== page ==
MAKING THE GRADE : The Sports Card Grading Guide : Grades and Grade Descriptions
Jon R Warren
I believe someday all collectibles will be graded using a 10-point scale, and that this universality will be a factor in making collectibles a recognized investment like stocks and bonds. Grading services will exist for type of antique or collectible, and these grading services will enable a liquid marketplace for massive trading in collectibles of all kinds. Collectors will view their collection “portfolio” as a source of retirement income in the same way that stock investors do today. EBay and similar sites will be the "NASDAQ" for the liquidation of these collectible investments. This isn't a great insight on my part, it is already happening in a small way, and I believe it is just beginning.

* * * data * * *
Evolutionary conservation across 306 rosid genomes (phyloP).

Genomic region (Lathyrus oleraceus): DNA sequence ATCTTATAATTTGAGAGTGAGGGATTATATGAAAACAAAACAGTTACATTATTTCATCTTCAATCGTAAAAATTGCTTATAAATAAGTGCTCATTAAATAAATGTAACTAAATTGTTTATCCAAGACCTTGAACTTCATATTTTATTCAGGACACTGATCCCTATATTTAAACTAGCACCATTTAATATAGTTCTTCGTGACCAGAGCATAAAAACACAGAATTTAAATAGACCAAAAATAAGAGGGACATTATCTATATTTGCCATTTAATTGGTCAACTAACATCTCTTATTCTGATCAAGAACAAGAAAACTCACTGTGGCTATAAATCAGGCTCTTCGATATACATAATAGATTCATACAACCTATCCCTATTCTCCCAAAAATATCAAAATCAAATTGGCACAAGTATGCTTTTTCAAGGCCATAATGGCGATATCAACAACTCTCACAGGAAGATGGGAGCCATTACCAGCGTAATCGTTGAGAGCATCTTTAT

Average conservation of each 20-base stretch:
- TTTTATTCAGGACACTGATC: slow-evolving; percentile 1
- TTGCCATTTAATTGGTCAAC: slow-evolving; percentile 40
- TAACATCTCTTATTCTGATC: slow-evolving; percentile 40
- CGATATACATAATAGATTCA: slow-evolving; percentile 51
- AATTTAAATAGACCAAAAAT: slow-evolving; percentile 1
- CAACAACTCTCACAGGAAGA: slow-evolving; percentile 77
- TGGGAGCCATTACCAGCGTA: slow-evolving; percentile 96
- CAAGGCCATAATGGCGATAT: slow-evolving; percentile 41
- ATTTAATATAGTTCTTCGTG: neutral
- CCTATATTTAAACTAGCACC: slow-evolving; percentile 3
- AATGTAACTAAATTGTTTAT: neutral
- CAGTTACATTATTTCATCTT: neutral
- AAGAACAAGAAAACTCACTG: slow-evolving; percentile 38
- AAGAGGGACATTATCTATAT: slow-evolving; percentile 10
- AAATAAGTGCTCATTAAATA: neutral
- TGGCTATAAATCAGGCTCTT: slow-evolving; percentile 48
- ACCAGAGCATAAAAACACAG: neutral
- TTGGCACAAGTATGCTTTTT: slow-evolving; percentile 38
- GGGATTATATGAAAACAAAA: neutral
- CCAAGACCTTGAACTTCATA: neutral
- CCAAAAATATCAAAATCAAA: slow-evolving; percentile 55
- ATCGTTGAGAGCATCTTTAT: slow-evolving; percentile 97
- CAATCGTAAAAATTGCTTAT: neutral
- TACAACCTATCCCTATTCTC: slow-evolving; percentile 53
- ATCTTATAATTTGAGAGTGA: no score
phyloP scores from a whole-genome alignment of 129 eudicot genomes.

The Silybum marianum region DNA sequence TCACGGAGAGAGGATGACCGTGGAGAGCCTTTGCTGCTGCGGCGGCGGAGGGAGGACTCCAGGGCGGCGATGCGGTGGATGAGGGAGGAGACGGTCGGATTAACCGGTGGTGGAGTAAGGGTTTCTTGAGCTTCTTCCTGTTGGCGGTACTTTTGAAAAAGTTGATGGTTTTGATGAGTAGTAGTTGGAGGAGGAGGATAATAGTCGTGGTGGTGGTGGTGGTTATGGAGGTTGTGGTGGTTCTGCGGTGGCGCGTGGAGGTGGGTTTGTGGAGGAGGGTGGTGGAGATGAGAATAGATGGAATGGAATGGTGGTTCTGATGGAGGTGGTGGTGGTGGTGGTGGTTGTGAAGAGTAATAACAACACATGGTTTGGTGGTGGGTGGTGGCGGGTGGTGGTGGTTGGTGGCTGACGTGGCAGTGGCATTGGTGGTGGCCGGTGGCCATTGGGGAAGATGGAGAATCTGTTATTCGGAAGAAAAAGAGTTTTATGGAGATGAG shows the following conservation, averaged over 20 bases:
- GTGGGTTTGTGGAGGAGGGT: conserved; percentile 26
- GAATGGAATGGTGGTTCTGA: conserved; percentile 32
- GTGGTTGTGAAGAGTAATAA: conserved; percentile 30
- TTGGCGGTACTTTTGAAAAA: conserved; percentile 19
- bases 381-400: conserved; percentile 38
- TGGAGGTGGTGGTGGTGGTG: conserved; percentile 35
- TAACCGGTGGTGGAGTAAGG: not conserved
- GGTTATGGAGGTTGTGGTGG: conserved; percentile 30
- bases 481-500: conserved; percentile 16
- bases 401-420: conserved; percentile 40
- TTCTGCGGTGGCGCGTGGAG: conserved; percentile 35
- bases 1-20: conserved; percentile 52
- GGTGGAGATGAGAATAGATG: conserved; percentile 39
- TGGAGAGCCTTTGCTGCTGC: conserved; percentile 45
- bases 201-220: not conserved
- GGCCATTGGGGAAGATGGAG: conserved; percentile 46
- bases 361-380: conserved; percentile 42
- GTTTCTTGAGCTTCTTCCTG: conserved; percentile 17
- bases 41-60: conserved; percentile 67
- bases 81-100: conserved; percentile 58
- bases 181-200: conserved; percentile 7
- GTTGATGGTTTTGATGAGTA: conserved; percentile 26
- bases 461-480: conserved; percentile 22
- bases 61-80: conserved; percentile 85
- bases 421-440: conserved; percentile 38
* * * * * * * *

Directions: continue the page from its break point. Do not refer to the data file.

Before the introduction of the Sports Card 10-point grading system, the marketplace suffered from a lack of a standardized system for ranking of condition. Each merchant more or less "invented" their own system, with one seller's "Fine" equal to another seller's "Condition B" and yet another's "Excellent." In our opinion, lack of grading consistency among merchants is a major obstacle to growth in any hobby. Why? Because buyers feel more secure with "sight unseen" internet buying when they are familiar with a consistent grading system. New collectors in any hobby become advanced collectors through knowledge, including knowledge of terminology. Without such a set of grading terms and definitions, buyers may feel confused and uncertain about the quality of items they are buying over the internet or through the mail. Confusion and uncertainty are not good for the growth of any hobby.